This weekend saw thousands join an anti-government protest in Prague calling for an end to the current government and its reform policies, which critics call unnecessarily strict. The trade union-led demonstration saw as many as 100,000 people come out - with the promise that unless the government paves the way for early elections, protests will only be more intense.
In a month of low points for Petr Nečas’s crisis-racked government Saturday offered little respite, as around 100,000 people from all over the country descended on Prague’s Wenceslas Square, ready to make heard their deep discontent. The rally, estimated by union leaders as the “biggest in the country since 1989”, kicked off under the slogan “Stop vládě” – “Stop the government”, with many beating drums, shaking rattles and blowing plastic trumpets.
Many rose early in the morning to travel across the country by bus or train to reach the capital, determined to be heard. Echoed throughout were accusations that the government’s wide-reaching reforms were exceedingly harsh and that the government was saving at the expense of the weakest groups in society: the elderly, the disabled, and the poor. Václav Krása, the chairman of the National Council of People with Disabilities, was one of many to speak:
“Finance Minister Kalousek: it’s necessary to look for funds where they already exist – not among the disabled, pensioners and families with children!”
Union representatives, meanwhile, warned that if the government does not heed its call and pave the way for early elections – and certainly there has been no indication it will do so (having apparently weathered the break-up of the outgoing party Public Affairs and retained enough mandates to remain in power) the next time the unions’ approach will be even tougher. Bohumír Dufek, the head of the independent trade unions, was a key figure at Saturday’s demonstration:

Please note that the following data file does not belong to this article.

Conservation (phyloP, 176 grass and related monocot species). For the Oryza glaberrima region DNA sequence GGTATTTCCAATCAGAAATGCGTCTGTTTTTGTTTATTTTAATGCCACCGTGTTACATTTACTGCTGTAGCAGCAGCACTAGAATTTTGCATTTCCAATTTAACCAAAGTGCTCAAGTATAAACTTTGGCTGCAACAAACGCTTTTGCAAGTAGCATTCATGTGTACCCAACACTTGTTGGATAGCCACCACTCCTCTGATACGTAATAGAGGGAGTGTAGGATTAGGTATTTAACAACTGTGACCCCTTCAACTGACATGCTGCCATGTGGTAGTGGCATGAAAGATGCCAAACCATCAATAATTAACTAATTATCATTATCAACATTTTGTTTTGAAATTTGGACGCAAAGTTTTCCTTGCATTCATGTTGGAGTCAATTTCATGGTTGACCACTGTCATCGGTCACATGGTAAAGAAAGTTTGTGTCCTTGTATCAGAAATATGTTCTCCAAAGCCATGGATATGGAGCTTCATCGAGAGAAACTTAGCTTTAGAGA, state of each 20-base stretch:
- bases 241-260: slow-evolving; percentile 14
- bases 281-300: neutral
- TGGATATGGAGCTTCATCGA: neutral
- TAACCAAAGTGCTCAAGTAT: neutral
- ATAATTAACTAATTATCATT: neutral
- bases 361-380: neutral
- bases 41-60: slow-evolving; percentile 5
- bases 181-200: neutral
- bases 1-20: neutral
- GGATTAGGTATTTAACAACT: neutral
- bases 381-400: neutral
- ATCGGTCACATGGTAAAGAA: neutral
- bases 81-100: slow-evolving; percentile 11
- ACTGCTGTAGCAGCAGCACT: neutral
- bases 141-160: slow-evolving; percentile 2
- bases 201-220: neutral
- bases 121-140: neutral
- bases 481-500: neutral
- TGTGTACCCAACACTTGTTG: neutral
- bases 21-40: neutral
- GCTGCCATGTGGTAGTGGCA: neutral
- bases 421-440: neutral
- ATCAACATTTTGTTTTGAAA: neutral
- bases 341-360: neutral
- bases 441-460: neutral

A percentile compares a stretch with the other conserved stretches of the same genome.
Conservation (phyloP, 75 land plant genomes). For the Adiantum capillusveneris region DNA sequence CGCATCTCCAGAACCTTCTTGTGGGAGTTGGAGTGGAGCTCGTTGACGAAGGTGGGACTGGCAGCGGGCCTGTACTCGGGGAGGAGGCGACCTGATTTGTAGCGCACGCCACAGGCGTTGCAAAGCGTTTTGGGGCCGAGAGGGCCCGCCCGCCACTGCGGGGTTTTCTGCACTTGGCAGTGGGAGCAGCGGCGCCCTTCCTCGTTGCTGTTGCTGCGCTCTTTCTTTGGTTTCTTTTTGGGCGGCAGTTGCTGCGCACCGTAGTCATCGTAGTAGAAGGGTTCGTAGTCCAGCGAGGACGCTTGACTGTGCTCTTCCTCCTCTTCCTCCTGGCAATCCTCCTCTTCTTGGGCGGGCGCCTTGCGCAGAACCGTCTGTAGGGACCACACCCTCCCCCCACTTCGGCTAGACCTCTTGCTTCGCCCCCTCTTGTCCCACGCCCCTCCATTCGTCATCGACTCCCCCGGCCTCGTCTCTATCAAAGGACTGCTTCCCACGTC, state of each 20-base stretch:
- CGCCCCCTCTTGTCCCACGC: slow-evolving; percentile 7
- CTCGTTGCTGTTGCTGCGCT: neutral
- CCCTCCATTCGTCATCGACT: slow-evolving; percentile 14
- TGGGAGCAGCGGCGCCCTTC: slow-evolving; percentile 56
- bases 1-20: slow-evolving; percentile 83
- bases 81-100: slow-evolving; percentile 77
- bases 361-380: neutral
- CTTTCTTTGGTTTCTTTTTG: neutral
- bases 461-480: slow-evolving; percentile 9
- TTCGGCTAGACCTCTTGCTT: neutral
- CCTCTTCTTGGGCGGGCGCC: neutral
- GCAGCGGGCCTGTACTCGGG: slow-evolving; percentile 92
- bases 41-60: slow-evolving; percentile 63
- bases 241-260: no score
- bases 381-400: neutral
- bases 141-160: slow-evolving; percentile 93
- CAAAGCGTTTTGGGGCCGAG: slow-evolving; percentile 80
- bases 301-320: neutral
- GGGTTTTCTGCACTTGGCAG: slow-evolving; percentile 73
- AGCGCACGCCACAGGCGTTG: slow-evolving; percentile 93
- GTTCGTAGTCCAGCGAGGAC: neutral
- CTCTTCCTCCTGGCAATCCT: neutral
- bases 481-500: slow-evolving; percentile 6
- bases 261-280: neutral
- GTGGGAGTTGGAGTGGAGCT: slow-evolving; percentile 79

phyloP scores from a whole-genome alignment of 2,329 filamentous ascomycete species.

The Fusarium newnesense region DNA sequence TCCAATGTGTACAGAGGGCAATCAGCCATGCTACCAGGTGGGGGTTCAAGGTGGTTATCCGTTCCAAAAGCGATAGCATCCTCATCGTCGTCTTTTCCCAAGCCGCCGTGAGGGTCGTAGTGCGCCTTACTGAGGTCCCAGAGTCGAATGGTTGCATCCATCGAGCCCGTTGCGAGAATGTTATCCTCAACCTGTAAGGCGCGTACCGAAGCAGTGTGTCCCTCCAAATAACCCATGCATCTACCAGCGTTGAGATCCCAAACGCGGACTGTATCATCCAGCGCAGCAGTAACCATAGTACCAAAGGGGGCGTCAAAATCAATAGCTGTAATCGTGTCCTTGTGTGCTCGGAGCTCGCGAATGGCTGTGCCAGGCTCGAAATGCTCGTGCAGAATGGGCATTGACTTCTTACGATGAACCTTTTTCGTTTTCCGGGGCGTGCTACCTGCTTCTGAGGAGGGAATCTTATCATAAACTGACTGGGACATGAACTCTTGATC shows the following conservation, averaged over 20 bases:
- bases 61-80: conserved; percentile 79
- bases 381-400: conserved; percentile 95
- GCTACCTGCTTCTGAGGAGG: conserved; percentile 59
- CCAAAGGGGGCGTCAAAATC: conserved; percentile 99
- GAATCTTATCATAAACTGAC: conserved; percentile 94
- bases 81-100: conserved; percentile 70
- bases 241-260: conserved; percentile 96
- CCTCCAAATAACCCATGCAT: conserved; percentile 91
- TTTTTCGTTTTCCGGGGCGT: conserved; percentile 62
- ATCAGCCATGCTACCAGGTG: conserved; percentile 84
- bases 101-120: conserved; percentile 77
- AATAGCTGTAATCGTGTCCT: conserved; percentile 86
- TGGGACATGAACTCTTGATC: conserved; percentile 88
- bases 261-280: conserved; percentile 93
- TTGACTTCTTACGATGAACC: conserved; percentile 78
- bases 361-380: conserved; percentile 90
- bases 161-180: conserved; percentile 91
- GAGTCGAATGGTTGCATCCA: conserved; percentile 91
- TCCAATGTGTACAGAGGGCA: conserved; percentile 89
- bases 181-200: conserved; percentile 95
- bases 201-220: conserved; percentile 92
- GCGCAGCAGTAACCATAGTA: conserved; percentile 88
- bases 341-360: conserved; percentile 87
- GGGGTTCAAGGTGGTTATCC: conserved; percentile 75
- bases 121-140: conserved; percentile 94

“We want new elections! If we don’t see new elections, then, a general strike. We will paralyse this country until the government falls!”
The prime minister responded to the massive protest by saying he fully respected people’s right to voice their opinion but charged the event had been politicised. He repeated it was in the country’s best interest for the government to continue in its policies, a view shared by his finance minister, Miroslav Kalousek, who stressed that the government’s austerity measures could not be put off:
“To want us to drop austerity measures is the same as leaving a sick tooth in the mouth long enough for the entire gums to be infected.”
The question is whether the message, at this point, is still getting across: following the most recent government crisis, in which the Public Affairs party effectively imploded, polls suggested that most of the public would welcome early elections. Discontent and disappointment are riding high not only on the political Left but also among many on the Right; buffeted by repeated scandal and crisis and now looking far less stable in the Chamber of Deputies, it is questionable just how long the government will be able to trudge ahead and whether at this point it can do anything at all to change its increasingly negative image.
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